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Antibody-dependent cellular cytotoxicity

Antibody-dependent cellular cytotoxicity

Antibody-dependent cellular cytotoxicity (ADCC), also referred to as antibody-dependent cell-mediated cytotoxicity, is a mechanism of cell-mediated immune defense whereby an effector cell of the immune system kills a target cell, whose membrane-surface antigens have been bound by specific antibodies.[1] It is one of the mechanisms through which antibodies, as part of the humoral immune response, can act to limit and contain infection.[2]

ADCC is independent of the immune complement system that also lyses targets but does not require any other cell. ADCC requires an effector cell which classically is known to be natural killer (NK) cells that typically interact with immunoglobulin G (IgG) antibodies.[3] However, macrophages, neutrophils and eosinophils can also mediate ADCC, such as eosinophils killing certain parasitic worms known as helminths via IgE antibodies.[4]

In general, ADCC has typically been described as the immune response to antibody-coated cells leading ultimately to the lysing of the infected or non-host cell. In recent literature, its importance in regards to treatment of cancerous cells and deeper insight into its deceptively complex pathways have been topics of increasing interest to medical researchers.

NK cells

The typical ADCC involves activation of NK cells by antibodies in a multi-tiered progression of immune control.[5] A NK cell expresses Fcγ receptors. These receptors recognize and bind to the reciprocal portion of an antibody, such as IgG, which binds to the surface of a pathogen-infected target cell. The most common of these Fc receptors on the surface of an NK cell is CD16 or FcγRIII. Once the Fc receptor binds to the Fc region of the antibody, the NK cell releases cytotoxic factors that cause the death of the target cell.

During replication of a virus, some of the viral proteins are expressed on the cell surface membrane of the infected cell. Antibodies can then bind to these viral proteins. Next, the NK cells which have reciprocal Fcγ receptors will bind to that antibody, inducing the NK cell to release proteins such as perforin and proteases known as granzymes, which causes the lysis of the infected cell to hinder the spread of the virus.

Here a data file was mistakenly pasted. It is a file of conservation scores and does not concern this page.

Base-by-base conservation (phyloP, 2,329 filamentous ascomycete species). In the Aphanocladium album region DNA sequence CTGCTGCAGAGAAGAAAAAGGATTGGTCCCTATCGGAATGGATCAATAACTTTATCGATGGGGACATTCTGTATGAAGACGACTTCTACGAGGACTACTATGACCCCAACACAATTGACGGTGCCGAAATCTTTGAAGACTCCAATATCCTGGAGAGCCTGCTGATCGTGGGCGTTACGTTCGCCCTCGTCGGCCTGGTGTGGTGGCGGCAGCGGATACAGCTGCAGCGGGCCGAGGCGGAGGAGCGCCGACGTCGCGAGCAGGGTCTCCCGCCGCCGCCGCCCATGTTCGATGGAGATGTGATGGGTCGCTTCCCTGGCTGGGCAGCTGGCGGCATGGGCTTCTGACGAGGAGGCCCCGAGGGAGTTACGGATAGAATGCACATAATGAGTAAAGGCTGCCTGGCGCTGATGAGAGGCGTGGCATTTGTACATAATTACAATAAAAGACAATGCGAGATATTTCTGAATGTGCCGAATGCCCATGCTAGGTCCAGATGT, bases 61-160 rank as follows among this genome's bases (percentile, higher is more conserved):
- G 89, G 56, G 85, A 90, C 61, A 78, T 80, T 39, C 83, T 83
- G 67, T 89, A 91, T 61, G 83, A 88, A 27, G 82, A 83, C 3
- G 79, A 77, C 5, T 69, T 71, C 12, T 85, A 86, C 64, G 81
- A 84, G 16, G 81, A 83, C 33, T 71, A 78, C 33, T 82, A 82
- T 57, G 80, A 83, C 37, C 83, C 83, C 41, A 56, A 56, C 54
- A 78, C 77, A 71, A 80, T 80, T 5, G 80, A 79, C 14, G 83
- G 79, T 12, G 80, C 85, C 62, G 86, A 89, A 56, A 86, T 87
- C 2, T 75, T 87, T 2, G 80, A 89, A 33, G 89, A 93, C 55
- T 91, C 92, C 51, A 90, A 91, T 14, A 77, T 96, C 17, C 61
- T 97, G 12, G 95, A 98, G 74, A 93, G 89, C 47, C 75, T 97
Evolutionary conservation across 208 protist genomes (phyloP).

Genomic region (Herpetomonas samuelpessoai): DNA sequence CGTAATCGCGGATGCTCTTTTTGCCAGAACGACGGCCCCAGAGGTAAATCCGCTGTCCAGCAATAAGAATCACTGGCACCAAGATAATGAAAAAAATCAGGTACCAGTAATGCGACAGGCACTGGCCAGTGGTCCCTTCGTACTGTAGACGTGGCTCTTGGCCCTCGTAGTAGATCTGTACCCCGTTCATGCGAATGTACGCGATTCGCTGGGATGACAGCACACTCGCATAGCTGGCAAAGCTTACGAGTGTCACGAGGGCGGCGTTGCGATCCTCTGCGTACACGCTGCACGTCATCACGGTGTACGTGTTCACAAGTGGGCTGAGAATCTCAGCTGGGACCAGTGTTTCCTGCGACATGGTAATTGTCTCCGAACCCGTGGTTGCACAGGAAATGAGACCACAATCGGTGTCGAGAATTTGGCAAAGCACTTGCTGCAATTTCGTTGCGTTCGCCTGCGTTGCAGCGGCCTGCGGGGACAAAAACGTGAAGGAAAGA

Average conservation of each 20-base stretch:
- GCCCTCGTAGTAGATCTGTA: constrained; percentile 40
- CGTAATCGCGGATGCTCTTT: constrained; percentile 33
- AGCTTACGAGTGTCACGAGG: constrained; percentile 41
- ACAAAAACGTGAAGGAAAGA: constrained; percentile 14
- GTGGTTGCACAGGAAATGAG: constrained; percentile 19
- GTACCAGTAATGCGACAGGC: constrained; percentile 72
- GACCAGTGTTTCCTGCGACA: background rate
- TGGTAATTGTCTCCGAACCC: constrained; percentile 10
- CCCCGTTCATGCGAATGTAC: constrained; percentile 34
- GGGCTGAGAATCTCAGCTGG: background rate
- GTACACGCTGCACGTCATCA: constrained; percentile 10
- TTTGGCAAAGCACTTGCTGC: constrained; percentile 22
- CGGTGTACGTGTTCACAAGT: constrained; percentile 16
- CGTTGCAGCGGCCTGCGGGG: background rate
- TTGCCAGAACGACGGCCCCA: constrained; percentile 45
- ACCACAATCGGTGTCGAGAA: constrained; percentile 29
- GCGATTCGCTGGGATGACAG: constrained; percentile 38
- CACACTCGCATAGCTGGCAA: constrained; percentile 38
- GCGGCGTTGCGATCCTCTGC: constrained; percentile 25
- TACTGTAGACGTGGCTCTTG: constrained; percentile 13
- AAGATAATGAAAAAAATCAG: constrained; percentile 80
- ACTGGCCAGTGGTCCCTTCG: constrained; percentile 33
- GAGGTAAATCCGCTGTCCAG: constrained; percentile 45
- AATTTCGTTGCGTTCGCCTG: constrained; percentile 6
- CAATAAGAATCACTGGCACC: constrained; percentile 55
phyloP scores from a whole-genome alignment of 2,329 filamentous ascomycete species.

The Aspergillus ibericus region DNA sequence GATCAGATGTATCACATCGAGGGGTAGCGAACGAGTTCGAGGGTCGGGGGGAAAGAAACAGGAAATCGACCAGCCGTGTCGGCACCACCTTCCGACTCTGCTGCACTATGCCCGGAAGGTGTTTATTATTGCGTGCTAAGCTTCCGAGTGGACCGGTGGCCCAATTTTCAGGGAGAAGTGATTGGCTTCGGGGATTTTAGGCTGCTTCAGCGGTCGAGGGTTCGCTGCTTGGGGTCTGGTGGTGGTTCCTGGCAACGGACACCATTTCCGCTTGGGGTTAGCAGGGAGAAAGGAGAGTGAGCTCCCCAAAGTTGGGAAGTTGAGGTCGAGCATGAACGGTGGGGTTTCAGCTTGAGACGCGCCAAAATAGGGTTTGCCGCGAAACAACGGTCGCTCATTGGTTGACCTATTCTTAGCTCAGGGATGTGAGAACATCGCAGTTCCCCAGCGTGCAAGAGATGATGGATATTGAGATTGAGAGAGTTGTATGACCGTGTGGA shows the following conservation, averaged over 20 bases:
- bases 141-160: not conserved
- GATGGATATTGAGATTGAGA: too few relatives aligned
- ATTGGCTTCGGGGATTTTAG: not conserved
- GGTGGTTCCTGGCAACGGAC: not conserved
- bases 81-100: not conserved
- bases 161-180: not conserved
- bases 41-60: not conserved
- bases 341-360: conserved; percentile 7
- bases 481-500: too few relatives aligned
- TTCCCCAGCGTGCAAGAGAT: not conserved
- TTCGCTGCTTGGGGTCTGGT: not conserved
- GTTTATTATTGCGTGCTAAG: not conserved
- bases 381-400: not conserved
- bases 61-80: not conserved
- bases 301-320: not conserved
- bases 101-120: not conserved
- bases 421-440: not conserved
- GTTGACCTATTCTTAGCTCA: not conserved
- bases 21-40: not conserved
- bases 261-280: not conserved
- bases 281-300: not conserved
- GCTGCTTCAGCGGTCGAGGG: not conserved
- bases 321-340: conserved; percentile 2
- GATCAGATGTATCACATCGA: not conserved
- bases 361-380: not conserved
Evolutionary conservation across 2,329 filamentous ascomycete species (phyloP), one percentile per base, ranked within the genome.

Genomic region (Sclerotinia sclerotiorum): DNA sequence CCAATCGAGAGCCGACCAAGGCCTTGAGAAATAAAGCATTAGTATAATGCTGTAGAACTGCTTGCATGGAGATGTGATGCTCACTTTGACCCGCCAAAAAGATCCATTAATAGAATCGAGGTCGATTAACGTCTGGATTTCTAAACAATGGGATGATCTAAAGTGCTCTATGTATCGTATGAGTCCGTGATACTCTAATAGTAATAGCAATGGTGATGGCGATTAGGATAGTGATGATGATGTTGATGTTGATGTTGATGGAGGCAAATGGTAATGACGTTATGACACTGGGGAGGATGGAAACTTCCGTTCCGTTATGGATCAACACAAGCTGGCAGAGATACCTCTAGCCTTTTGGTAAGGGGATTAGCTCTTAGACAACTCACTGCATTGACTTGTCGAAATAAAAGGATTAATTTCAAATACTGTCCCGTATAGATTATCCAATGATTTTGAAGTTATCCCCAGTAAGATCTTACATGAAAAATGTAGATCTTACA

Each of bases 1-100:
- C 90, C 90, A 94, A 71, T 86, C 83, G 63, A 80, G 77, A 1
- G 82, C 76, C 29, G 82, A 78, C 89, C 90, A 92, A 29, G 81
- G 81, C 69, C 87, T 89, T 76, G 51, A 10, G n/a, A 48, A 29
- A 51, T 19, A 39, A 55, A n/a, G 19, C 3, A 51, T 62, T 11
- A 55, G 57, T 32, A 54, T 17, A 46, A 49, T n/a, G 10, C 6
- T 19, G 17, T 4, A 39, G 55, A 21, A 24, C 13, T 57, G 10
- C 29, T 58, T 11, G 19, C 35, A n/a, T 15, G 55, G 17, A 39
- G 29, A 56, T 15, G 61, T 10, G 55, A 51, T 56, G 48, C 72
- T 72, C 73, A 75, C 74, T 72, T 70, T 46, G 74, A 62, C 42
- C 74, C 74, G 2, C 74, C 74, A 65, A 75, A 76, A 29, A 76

Large parasites like helminths are too big to be engulfed and killed by phagocytosis. They also have an external structure or integument that is resistant to attack by substances released by neutrophils and macrophages. After IgE coat these parasites, the Fc receptor (FcɛRI) of an eosinophil will recognize IgE. Subsequently, interaction between FcεRI and the Fc portion of helminth-bound IgE signals the eosinophil to degranulate.

In vitro assays

Several laboratory methods exist for determining the efficacy of antibodies or effector cells in eliciting ADCC. Usually, a target cell line expressing a certain surface-exposed antigen is incubated with antibody specific for that antigen. After washing, effector cells expressing Fc receptor CD16 are co-incubated with the antibody-labelled target cells. Effector cells are typically PBMCs (peripheral blood mononuclear cell), of which a small percentage are NK cells (natural killer cell); less often they are purified NK cells themselves. Over the course of a few hours a complex forms between the antibody, target cell, and effector cell which leads to lysis of the cell membrane of the target. If the target cell was pre-loaded with a label of some sort, that label is released in proportion to the amount of cell lysis. Cytotoxicity can be quantified by measuring the amount of label in solution compared to the amount of label that remains within healthy, intact cells.